In a panic, they immediately headed back. When they reached Baker, Calif., a news report on the radio shattered a life’s work.
“It said: ‘We’re at Manchester and Western. . . . And oops! There goes the Laundromat!’ ” said Bill Clarity, 58. The adjacent music store was ransacked too, and both businesses were torched. In the rubble, the Claritys found only $3,000 in quarters.
“They just wiped us out,” said Edna Clarity, 60, wiping tears from her eyes.
But with help from a Small Business Administration loan and their insurance coverage--not to mention their unwavering faith in God--the Claritys rebuilt bigger and better: the new Laundromat has more washers and dryers, a closed-circuit TV that will broadcast gospel performances and a coffee machine that serves a blend called French vanilla.
“You cannot hold on to the past, whether it’s bad or good. You must reach forward,” Bill Clarity said as the couple and their son Jerry hurried to stock the shelves of the music store in time for a grand reopening Saturday.
“It’s easy to give up. That’s the easy thing to do,” Edna Clarity said. “But no matter what things look like, you’ve still got to go on.”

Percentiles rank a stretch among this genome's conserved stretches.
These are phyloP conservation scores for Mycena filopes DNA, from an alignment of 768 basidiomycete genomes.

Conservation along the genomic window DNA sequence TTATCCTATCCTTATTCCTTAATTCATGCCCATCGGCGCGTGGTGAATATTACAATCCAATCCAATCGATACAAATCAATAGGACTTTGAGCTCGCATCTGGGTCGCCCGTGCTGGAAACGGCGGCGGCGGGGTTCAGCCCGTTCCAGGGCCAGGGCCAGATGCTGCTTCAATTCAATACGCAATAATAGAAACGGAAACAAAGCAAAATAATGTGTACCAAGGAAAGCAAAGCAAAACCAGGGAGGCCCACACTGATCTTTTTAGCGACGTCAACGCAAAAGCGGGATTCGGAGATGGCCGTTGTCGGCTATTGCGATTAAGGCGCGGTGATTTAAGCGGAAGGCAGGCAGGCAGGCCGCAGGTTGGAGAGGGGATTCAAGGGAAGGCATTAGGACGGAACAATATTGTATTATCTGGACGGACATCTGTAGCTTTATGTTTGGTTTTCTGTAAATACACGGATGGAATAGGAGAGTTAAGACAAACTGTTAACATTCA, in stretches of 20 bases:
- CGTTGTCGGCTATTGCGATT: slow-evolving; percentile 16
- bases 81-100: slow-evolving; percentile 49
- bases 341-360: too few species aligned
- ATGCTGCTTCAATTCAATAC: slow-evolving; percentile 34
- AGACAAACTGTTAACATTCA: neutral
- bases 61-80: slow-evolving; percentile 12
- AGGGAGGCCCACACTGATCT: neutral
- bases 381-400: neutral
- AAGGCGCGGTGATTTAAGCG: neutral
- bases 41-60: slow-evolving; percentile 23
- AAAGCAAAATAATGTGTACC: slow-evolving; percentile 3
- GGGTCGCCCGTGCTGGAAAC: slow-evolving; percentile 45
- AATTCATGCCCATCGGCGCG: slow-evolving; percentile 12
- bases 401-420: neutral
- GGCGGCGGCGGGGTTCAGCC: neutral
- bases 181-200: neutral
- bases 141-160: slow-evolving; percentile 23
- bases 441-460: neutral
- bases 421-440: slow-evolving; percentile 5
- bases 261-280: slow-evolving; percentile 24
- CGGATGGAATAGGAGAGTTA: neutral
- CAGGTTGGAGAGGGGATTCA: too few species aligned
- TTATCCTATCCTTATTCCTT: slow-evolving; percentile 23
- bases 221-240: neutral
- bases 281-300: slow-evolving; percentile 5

Guadalupe Covarrubias stood at the northwest corner of Pico Boulevard and Alvarado Street on Thursday morning, in the heart of Los Angeles’ huge Central American refugee community. The spot--the site of a thriving commercial complex that burned last year--is now a vacant, fenced-off patch of charred bricks, twisted metal supports and cracked foundations, a testament to urban destruction.
The scene matched Covarrubias’ mood. The Mexican immigrant said her Vermont Avenue variety store in South-Central was irreparably damaged by looters. For months, a friend had stored her remaining stock of clothing, knickknacks and luggage. But now, the friend was moving out, she said, and she had no place to turn.